Cat in a bag on Flickr.
Cat in a bag
Gas Co on Flickr.
Life’s a gas when the sun is out.
Post, Shard & Tower Bridge on Flickr.
Modelling job on Flickr.
Terminator T-1000 reduced to modelling job.
Manchester Hilton on Flickr.
Manchester Hilton - grey day.
Annoying Sayings Number One
“A stopped clock [analogue] is right twice a day” is a saying that is supposed indicate that even ineffective things can be right sometimes. The phrase is also used to indicate that (in a ‘humorous’ way) a stopped clock is ‘better’ than a slow (or fast) clock - which is never tells the correct time.
Leaving aside that, we don’t always need clocks to be absolutely right and a stopped clock may be right twice a day, but it is useless because we don’t know when the stopped clock will be right. Unless we carry a second timepiece of ‘known tardiness’.
I have further issues with stopped clocks.
What’s the time Mr Wolf
When we say it is ‘five o’clock’ how long does that blissful state of five o’clockness last for: one minute, one second, or has ‘the time’ no length at all. Is ‘five o’clock’ the division between the time before five o’clock and the time after five o’clock. If the last option is true, one can never say ‘now’ and be sure that the time is accurately five o’clock.
No matter how accurate a clock claims to be, it cannot ‘sit’ on the infinitely thin division between the past and the future all the time. Indeed as ‘five o’clock’ has no ‘length’, the length of time a (twice correct) stopped clock is correct for adds up to ‘zero seconds’.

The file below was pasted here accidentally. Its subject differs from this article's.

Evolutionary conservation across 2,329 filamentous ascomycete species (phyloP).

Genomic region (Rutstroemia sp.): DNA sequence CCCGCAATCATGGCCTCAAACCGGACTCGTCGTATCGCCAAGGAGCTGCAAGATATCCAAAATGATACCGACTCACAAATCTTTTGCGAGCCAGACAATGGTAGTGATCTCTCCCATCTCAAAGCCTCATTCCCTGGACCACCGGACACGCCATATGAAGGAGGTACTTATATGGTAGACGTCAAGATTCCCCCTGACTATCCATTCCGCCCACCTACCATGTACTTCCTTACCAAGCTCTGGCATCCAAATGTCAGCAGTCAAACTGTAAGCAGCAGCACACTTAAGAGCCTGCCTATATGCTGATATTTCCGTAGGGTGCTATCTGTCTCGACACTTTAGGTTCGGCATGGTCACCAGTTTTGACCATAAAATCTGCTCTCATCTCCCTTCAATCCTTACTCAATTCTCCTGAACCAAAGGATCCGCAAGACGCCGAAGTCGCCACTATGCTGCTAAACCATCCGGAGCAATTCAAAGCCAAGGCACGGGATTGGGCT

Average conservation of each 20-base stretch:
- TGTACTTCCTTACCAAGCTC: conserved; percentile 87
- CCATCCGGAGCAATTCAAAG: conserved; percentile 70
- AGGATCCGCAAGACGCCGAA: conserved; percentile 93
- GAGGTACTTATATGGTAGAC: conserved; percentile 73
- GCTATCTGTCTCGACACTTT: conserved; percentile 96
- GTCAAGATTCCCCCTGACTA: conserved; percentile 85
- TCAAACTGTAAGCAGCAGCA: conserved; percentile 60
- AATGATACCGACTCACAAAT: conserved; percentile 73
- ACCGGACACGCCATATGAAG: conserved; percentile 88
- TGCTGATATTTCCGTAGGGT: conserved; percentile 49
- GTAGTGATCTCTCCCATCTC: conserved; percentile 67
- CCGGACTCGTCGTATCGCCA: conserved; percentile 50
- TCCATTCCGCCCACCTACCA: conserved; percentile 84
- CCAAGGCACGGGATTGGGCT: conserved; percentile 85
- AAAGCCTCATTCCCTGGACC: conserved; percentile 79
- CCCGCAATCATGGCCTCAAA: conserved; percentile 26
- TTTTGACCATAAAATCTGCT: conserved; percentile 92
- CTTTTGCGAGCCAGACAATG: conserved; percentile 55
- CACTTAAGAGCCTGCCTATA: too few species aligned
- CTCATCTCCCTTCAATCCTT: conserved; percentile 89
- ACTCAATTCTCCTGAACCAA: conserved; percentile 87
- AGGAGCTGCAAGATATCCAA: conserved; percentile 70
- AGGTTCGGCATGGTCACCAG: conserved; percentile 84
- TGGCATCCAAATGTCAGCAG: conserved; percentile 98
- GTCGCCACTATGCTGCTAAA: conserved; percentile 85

I can imagine a clock that is very accurate and is designed to oscillate (slowing down and speeding up) so that it crosses the ‘real time’ again and again. But perhaps that is cheating.
And all this discussion ignores the issue that there are several different times including GMT and UTC based on the sun, the galaxy and atomic oscillation.
Did you expect a conclusion?
I have a program on my desktop that reports the time in five minute chunks e.g. Ten to five, five to five and then five o’clock. This clock is correct twelve times an hour. But, of course, I don’t know when those twelve correct ‘moments’ are. Happily, I don’t mind.
I make no claim to be an expert in the English Language, but the following usage annoys me.
“It is only a quick question.”
‘Only’ when used as an adverb is attempt at justfy the speaker’s point of view. Furthermore its deployment doesn’t add anything to the meaning of the sentence. Besides, the question maybe quick, but the answer will be long.
“I just want my laptop’s screen to stop flickering.”
This is an attempt by the speaker to claim, without knowledge of the topic (othwise he/she would have mentioned it), that a fix for the problem should be easy.
Popup House on Flickr.
We are used to temporary shops popping up to sell Christmas calendars and the like, but this appears to be a popup house - number 42 no less.
I am not sure exactly why I find this door so strange, but it seems to me as if anything could be behind the door. It is plain that the original shop will have been changed completely (in reality as well as my fantasy).
Oak Leaf on Flickr.
Dead oak leaves curling, but not falling.